Tarte au Chocolat

Gochugaru Girl had a bit of waiting to do this morning.

People used to wait for amazing things to happen but now we seem to be waiting for Amazon things to happen.

It is important to receive this parcel as it contains a new black box which (Mr Gochugaru patiently explained) replaces our current black box. Not only will the new box store and back-up all our computer data, it is also much smaller. Nevertheless, despite taking up less space, it can hold more than twice the amount of memory.

I wonder whether our human brains work like this. It is a well-known fact that people shrink in size as they get older. Perhaps God in his wisdom has also designed our brains to store more data as it shrinks in size.

Whilst waiting I thought I would make a dessert for tonight’s instalment of Dinner with Friends. The friends in question belong to Junior 1, who last night cooked us salt-baked sea bream, accompanied by fennel, asparagus, new potatoes and chorizo from Brindisa. The cakes for dessert came from Lanka, a local Japanese-inspired patisserie.

Tonight we are having rotisserie chicken which is possible as our oven has a clever device that allows us to grill the chicken as it turns.

What better book to use for choosing the dessert than an old favourite, Raymond Blanc’s Cooking for Friends.* Mr Blanc introduces the book:

This book has not been written for chefs but for cooks at home. Nor are the dishes in this book influenced by trends…My aim instead it to reflect traditional skills…The dishes that you will find in this book are the ones that my family and friends come to share with me at home.

Although the recipe is called Tarte au Chocolat in effect it is more like a cake. The recipe calls for ‘size 3’ eggs but here in the UK this type of sizing no longer exists. We now have large and medium-sized eggs (everything else is put in a mixed box) whereas we used to grade eggs from extra-large (size zero) to extra-small (size 6).

I never managed to procure a 28 cm pastry ring and so continue to use my 24 cm quiche tin. This has the added advantage of being leak-proof; the only thing to be aware of is that the batter is now not spread so thinly and will require extra cooking time.

The recipe feeds 8 people which really means 6 young people or 12 old people. If you cannot remember which category you belong to (it’s Mr Gochugaru’s father’s birthday today…so… Happy Birthday!) you can just eat as little or as much of this cake as you like.






For the Tarte:

100 g walnuts, roughly chopped

Icing sugar

150 g dark chocolate (70% cocoa content)

50 g unsalted butter, in pieces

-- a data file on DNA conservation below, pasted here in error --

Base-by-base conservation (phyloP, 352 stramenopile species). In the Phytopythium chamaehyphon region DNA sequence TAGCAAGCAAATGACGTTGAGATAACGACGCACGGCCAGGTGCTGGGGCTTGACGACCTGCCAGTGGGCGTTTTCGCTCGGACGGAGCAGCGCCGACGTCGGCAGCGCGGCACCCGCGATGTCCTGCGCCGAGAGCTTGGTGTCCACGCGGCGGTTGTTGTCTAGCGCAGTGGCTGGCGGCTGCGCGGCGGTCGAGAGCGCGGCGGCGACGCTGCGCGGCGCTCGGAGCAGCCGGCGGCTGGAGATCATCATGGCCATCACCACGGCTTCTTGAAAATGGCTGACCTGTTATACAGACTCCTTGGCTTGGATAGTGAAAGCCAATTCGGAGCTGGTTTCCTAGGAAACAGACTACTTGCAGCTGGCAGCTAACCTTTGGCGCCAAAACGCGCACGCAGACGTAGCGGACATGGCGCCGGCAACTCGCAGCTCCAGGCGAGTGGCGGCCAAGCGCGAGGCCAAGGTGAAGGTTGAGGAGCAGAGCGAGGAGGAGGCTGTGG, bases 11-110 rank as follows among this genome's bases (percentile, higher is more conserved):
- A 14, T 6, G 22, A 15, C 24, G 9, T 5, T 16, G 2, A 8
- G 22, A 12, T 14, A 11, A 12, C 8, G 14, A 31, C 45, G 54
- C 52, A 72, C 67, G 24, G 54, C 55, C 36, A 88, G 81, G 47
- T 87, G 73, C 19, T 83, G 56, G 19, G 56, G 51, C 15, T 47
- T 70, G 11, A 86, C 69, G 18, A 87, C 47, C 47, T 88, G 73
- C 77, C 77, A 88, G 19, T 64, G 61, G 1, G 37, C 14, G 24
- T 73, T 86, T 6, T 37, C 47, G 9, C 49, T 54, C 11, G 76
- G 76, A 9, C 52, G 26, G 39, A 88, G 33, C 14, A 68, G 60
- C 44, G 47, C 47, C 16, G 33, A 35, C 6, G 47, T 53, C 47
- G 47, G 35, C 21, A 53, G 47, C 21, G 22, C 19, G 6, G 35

50 ml whipping cream

7 egg whites (from medium-sized eggs)

60 g caster sugar

5 egg yolks

50 g plain flour

30 g unsweetened cocoa powder


You will also need a 28 x 3 cm pastry ring and a baking sheet OR a 24 x 3½ cm quiche tin.


How to Make:

Place the ring on the baking sheet. Butter the inside of the ring and the baking sheet, and sprinkle with flour OR butter the ring and bottom sheet of the quiche tin and sprinkle with flour. Shake off the excess flour.

Preheat the grill to its hottest. Place the walnuts on a baking tray, sprinkle lightly with icing sugar, and grill for 1 minute. Reserve.

Switch off the grill and preheat the oven to 180°C/gas mark 4/350°F.

Melt the chocolate in a warm bain-marie. When the chocolate has melted, stir in the butter pieces with a spatula until they are totally incorporated and the mixture is of a smooth texture. Stir in the cream and remove from the heat.

In a mixing bowl, whisk the egg whites until they reach soft peaks, adding the caster sugar gradually, then stir in the egg yolks.

Sprinkle in the flour and cocoa powder.

Fold in the chocolate and butter mixture and mix slowly with a spatula.

Pour half the chocolate mixture into the pastry ring/ tin, sprinkle the walnuts in the middle, and then add the remaining chocolate mixture.

Bake in the preheated oven for 15 minutes if using the 28cm pastry ring and for 18 minutes if using the 24 cm quiche tin.

Remove from the oven and leave to cool for at least 10 minutes.

Turn the tart out carefully on to a cooling rack and rest for at least 1 hour.





As Mr Blanc says at the end of every recipe: “Now serve to your guests “



* Cooking for Friends by Raymond Blanc was first published in 1991. This is now out of print but used copies are available through Amazon.